Historic Structures

New York, New Haven & Hartford Railroad Eastbound Passenger Station, Southport Connecticut

Date added: November 5, 2010 Categories: Connecticut Train Station

The New York, New Haven & Hartford Railroad tracks were laid during 1848-49. The villages relative excitement about their new, direct link with urban centers is reflected in Jonathan Bulkley's diary, January 3, 1849: I "went to New York today in the morning train - the New Haven and & New York Railroad is underway & it is said that over 1000 passengers pass over it daily." The greatest impact the coming of the railroad had upon the people of Southport was in their harbor economy. Rail travel made passenger and trade transport by boat less convenient, economical, and therefore desirable. However, while the Mill River harbor witnessed a decline in merchant traffic, it serviced an increasing number of pleasure craft. To the present day, Southport's harbor and the Pequot Yacht Club are the village's liveliest intersection.

On May 15, 1884 the Fairfield "Advertiser" stated, "Southport wants and needs a new depot, right away quickly." Two days later, the need had become much more urgent. The village's board-and-batten passenger station trimmed with Gothic tracery was struck by sparks from a passing train and burned to the ground. By June construction on the new depot was underway. Throughout the year, the "Advertiser" published reports of the builders' progress.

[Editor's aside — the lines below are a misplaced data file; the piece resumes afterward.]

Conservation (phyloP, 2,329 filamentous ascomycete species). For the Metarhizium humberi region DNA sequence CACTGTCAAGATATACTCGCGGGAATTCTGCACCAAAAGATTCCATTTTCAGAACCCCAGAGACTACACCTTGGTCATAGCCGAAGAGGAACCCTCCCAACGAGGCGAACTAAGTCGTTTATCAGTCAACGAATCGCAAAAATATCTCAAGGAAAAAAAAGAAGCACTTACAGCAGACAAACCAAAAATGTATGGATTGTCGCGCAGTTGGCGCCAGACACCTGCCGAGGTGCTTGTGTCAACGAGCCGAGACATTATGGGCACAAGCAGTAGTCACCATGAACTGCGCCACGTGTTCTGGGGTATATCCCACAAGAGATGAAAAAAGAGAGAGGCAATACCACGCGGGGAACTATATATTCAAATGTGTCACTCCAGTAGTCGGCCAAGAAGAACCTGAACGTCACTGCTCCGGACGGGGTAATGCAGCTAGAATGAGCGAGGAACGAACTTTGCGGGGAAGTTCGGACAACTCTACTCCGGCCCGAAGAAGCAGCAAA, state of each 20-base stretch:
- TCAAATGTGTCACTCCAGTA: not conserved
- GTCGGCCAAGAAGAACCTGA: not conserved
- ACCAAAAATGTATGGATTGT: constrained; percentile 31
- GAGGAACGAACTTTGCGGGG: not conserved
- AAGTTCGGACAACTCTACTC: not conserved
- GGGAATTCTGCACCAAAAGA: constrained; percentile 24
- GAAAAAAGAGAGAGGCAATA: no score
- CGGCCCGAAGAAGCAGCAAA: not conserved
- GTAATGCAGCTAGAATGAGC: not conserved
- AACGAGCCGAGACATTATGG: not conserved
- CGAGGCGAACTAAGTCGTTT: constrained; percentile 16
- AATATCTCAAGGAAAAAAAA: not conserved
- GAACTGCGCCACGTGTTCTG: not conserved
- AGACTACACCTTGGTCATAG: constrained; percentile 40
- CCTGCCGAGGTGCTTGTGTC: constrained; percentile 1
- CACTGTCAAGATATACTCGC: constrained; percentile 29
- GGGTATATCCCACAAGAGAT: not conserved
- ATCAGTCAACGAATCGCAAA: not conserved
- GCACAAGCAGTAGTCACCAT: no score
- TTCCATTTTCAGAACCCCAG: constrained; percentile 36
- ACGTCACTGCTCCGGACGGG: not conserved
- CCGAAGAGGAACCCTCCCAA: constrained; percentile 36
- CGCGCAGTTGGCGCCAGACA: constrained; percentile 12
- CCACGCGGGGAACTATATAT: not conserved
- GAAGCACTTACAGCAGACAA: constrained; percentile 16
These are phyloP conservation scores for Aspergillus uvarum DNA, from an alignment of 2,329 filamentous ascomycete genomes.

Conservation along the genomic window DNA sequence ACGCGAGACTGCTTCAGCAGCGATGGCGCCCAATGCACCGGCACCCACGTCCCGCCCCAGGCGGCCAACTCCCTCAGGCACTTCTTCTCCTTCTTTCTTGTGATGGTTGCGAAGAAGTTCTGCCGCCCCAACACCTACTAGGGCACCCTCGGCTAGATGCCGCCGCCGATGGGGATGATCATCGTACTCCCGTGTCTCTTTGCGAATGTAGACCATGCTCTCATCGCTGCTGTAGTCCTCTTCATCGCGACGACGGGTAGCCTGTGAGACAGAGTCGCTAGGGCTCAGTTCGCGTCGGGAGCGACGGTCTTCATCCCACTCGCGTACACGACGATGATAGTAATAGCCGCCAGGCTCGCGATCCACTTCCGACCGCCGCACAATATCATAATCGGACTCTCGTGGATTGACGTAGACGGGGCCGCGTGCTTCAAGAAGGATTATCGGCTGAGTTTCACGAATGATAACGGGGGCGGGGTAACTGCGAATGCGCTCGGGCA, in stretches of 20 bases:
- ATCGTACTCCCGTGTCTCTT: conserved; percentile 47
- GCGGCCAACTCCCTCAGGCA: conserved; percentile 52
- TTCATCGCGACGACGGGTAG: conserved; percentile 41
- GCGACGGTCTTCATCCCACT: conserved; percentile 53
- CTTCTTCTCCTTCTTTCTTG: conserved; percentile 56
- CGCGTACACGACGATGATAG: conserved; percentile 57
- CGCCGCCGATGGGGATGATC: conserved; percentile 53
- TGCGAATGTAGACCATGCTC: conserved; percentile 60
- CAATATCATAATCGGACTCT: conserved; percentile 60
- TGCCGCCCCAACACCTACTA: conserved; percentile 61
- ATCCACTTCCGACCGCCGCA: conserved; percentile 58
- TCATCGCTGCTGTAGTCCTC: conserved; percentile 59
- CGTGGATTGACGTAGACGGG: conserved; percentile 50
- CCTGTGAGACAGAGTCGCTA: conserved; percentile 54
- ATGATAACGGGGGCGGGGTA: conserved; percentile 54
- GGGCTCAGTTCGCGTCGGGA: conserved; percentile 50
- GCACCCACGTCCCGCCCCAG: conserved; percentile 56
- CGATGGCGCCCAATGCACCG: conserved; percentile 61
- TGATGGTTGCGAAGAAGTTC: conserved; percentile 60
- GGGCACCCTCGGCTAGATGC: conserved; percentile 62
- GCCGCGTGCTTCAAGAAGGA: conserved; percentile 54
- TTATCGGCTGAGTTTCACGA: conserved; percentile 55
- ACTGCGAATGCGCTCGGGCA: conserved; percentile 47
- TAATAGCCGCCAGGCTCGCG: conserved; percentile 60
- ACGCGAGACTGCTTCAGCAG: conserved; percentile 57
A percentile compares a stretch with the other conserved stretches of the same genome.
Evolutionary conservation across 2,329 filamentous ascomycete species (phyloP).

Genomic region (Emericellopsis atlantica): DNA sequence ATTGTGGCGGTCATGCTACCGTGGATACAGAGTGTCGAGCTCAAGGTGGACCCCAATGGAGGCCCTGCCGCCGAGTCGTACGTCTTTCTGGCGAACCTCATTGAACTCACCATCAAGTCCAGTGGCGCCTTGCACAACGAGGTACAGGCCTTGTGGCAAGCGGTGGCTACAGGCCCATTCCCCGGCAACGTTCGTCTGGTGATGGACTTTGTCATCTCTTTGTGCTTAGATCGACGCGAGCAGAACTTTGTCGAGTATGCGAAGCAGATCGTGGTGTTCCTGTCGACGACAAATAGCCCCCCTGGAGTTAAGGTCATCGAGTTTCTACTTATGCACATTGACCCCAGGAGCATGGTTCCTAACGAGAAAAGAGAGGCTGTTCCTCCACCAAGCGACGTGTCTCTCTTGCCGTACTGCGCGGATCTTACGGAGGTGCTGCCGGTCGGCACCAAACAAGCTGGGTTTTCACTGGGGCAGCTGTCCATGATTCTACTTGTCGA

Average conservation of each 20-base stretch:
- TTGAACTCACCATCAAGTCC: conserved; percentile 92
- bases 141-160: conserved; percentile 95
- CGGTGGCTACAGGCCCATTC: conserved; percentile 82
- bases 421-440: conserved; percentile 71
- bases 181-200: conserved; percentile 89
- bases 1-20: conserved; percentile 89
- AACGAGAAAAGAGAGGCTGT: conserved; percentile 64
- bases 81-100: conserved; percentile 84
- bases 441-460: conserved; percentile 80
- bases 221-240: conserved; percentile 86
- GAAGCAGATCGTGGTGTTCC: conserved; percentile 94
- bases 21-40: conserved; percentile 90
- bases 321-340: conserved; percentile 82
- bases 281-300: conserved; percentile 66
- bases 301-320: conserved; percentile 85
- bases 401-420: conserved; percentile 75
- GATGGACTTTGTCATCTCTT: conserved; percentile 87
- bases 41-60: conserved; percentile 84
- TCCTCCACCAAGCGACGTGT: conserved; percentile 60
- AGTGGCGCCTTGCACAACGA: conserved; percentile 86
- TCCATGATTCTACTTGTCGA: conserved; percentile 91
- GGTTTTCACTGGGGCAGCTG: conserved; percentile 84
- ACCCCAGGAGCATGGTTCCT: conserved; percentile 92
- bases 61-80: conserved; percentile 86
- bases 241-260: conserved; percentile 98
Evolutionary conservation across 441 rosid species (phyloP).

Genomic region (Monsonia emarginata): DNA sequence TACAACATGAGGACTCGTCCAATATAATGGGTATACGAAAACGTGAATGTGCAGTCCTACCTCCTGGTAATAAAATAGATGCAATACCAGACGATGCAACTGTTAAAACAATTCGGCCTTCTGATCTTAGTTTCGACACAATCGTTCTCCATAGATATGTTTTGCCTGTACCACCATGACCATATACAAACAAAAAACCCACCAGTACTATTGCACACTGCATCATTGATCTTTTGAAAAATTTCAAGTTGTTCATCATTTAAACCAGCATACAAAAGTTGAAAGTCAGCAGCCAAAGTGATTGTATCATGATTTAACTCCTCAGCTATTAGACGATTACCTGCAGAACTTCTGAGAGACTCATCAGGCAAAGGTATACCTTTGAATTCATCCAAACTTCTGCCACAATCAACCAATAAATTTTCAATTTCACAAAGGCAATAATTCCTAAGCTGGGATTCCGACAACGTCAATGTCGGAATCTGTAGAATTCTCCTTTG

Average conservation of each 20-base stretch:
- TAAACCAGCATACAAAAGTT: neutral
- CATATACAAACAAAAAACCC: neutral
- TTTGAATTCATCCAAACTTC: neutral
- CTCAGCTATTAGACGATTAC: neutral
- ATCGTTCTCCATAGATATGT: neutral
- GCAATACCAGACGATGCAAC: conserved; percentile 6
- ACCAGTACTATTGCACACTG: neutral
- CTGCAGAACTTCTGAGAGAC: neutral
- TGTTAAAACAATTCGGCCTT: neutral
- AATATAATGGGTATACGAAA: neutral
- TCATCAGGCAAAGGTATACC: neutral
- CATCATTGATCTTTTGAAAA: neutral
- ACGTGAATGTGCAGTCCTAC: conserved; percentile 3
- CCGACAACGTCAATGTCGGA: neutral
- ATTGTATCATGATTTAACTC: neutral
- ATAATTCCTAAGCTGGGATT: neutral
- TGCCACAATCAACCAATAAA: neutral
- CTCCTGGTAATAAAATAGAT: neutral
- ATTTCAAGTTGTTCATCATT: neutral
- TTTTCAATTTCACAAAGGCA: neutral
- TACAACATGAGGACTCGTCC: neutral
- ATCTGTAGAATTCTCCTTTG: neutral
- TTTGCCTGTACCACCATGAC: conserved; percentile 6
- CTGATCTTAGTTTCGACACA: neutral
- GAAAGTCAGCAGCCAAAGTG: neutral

The railroad company hired a New Haven builder to erect the new passenger station. The Fairfield "Advertiser" reported on May 29, 1884, "The contract for the new brick depot was awarded to W.B. Dickerman, of New Haven, for $6500."

This rectangular one-and-a-half story brick structure is built upon a brick foundation with load bearing brick walls. The expansive surface of the main gable roof projects beyond the exterior wall, creating a wide eave overhang. At the gable ends, the eave is supported by sawed wooden brackets which receive their leverage from the wall itself. Openwork wooden vergeboards are attached to the plain raking cornice. A bulky pent roof supported by heavy brackets projects from the wall at the second level. (Because of the pent roof's awkward appearance and structural framing, it is quite possible that the roof is a later addition.) Two metal ventilators and a brick chimney with corbelling pierce the roof surface. A polyganol bay window is located on each side elevation. The bay on the track side is used as the Station Agent's office. Interior surfaces are of wood and plaster, and plainly appointed.